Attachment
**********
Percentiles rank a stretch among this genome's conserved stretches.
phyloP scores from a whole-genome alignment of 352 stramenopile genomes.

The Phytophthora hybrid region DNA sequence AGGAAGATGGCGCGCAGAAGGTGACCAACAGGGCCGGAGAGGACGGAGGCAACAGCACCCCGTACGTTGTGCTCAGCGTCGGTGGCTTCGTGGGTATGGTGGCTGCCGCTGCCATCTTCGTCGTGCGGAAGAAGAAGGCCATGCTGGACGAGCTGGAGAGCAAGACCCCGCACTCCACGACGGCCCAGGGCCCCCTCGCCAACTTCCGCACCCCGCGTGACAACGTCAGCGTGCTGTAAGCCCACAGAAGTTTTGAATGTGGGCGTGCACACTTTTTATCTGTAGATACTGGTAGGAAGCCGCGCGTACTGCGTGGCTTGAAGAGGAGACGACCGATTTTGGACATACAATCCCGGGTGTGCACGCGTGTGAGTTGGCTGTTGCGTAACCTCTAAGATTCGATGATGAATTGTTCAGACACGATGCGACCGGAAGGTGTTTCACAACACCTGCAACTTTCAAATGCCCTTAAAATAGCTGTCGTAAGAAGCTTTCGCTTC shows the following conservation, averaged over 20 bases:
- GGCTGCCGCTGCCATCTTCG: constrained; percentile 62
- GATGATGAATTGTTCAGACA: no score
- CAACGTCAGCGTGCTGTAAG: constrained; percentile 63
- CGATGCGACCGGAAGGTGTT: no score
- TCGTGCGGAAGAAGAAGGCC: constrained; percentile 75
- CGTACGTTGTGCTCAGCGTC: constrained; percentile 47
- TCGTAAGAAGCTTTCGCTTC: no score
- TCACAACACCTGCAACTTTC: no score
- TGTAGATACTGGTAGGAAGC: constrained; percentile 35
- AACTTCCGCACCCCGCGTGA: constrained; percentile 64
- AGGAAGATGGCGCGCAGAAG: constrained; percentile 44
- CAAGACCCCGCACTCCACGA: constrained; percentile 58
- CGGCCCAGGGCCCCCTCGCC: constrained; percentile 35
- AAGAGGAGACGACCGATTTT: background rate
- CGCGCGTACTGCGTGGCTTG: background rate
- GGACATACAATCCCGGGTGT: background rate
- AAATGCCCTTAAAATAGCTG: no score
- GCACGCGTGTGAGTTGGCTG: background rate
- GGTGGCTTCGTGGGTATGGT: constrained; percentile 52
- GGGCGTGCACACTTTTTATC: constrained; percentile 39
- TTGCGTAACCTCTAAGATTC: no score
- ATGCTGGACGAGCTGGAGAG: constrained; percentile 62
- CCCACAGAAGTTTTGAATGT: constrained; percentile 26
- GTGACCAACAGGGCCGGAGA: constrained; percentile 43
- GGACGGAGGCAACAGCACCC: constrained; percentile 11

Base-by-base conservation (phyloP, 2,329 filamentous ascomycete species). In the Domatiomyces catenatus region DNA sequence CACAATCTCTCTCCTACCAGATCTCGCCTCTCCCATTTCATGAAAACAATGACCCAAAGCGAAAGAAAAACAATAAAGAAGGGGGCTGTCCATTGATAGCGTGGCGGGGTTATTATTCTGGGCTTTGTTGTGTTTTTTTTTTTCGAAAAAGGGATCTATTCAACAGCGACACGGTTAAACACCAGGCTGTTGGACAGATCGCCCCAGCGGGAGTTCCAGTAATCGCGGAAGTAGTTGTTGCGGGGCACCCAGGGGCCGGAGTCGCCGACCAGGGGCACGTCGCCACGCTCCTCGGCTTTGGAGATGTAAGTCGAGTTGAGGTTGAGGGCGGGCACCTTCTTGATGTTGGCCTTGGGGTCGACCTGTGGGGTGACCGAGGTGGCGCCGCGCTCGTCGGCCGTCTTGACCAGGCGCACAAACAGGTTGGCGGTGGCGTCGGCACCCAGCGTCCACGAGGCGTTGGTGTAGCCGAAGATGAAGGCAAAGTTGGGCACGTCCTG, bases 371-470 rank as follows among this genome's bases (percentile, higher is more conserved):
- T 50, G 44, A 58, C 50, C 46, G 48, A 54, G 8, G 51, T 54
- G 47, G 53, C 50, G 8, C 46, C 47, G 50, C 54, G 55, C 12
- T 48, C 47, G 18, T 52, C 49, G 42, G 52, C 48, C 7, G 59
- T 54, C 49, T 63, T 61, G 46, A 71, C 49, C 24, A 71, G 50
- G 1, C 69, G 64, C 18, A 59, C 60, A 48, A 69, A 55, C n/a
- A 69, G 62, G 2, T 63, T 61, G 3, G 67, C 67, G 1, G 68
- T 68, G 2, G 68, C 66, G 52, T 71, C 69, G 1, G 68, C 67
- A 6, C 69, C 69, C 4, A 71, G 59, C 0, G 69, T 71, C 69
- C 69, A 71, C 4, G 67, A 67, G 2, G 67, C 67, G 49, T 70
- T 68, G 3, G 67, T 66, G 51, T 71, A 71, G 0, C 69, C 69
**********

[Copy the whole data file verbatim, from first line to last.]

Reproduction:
Percentiles rank a stretch among this genome's conserved stretches.
phyloP scores from a whole-genome alignment of 352 stramenopile genomes.

The Phytophthora hybrid region DNA sequence AGGAAGATGGCGCGCAGAAGGTGACCAACAGGGCCGGAGAGGACGGAGGCAACAGCACCCCGTACGTTGTGCTCAGCGTCGGTGGCTTCGTGGGTATGGTGGCTGCCGCTGCCATCTTCGTCGTGCGGAAGAAGAAGGCCATGCTGGACGAGCTGGAGAGCAAGACCCCGCACTCCACGACGGCCCAGGGCCCCCTCGCCAACTTCCGCACCCCGCGTGACAACGTCAGCGTGCTGTAAGCCCACAGAAGTTTTGAATGTGGGCGTGCACACTTTTTATCTGTAGATACTGGTAGGAAGCCGCGCGTACTGCGTGGCTTGAAGAGGAGACGACCGATTTTGGACATACAATCCCGGGTGTGCACGCGTGTGAGTTGGCTGTTGCGTAACCTCTAAGATTCGATGATGAATTGTTCAGACACGATGCGACCGGAAGGTGTTTCACAACACCTGCAACTTTCAAATGCCCTTAAAATAGCTGTCGTAAGAAGCTTTCGCTTC shows the following conservation, averaged over 20 bases:
- GGCTGCCGCTGCCATCTTCG: constrained; percentile 62
- GATGATGAATTGTTCAGACA: no score
- CAACGTCAGCGTGCTGTAAG: constrained; percentile 63
- CGATGCGACCGGAAGGTGTT: no score
- TCGTGCGGAAGAAGAAGGCC: constrained; percentile 75
- CGTACGTTGTGCTCAGCGTC: constrained; percentile 47
- TCGTAAGAAGCTTTCGCTTC: no score
- TCACAACACCTGCAACTTTC: no score
- TGTAGATACTGGTAGGAAGC: constrained; percentile 35
- AACTTCCGCACCCCGCGTGA: constrained; percentile 64
- AGGAAGATGGCGCGCAGAAG: constrained; percentile 44
- CAAGACCCCGCACTCCACGA: constrained; percentile 58
- CGGCCCAGGGCCCCCTCGCC: constrained; percentile 35
- AAGAGGAGACGACCGATTTT: background rate
- CGCGCGTACTGCGTGGCTTG: background rate
- GGACATACAATCCCGGGTGT: background rate
- AAATGCCCTTAAAATAGCTG: no score
- GCACGCGTGTGAGTTGGCTG: background rate
- GGTGGCTTCGTGGGTATGGT: constrained; percentile 52
- GGGCGTGCACACTTTTTATC: constrained; percentile 39
- TTGCGTAACCTCTAAGATTC: no score
- ATGCTGGACGAGCTGGAGAG: constrained; percentile 62
- CCCACAGAAGTTTTGAATGT: constrained; percentile 26
- GTGACCAACAGGGCCGGAGA: constrained; percentile 43
- GGACGGAGGCAACAGCACCC: constrained; percentile 11

Base-by-base conservation (phyloP, 2,329 filamentous ascomycete species). In the Domatiomyces catenatus region DNA sequence CACAATCTCTCTCCTACCAGATCTCGCCTCTCCCATTTCATGAAAACAATGACCCAAAGCGAAAGAAAAACAATAAAGAAGGGGGCTGTCCATTGATAGCGTGGCGGGGTTATTATTCTGGGCTTTGTTGTGTTTTTTTTTTTCGAAAAAGGGATCTATTCAACAGCGACACGGTTAAACACCAGGCTGTTGGACAGATCGCCCCAGCGGGAGTTCCAGTAATCGCGGAAGTAGTTGTTGCGGGGCACCCAGGGGCCGGAGTCGCCGACCAGGGGCACGTCGCCACGCTCCTCGGCTTTGGAGATGTAAGTCGAGTTGAGGTTGAGGGCGGGCACCTTCTTGATGTTGGCCTTGGGGTCGACCTGTGGGGTGACCGAGGTGGCGCCGCGCTCGTCGGCCGTCTTGACCAGGCGCACAAACAGGTTGGCGGTGGCGTCGGCACCCAGCGTCCACGAGGCGTTGGTGTAGCCGAAGATGAAGGCAAAGTTGGGCACGTCCTG, bases 371-470 rank as follows among this genome's bases (percentile, higher is more conserved):
- T 50, G 44, A 58, C 50, C 46, G 48, A 54, G 8, G 51, T 54
- G 47, G 53, C 50, G 8, C 46, C 47, G 50, C 54, G 55, C 12
- T 48, C 47, G 18, T 52, C 49, G 42, G 52, C 48, C 7, G 59
- T 54, C 49, T 63, T 61, G 46, A 71, C 49, C 24, A 71, G 50
- G 1, C 69, G 64, C 18, A 59, C 60, A 48, A 69, A 55, C n/a
- A 69, G 62, G 2, T 63, T 61, G 3, G 67, C 67, G 1, G 68
- T 68, G 2, G 68, C 66, G 52, T 71, C 69, G 1, G 68, C 67
- A 6, C 69, C 69, C 4, A 71, G 59, C 0, G 69, T 71, C 69
- C 69, A 71, C 4, G 67, A 67, G 2, G 67, C 67, G 49, T 70
- T 68, G 3, G 67, T 66, G 51, T 71, A 71, G 0, C 69, C 69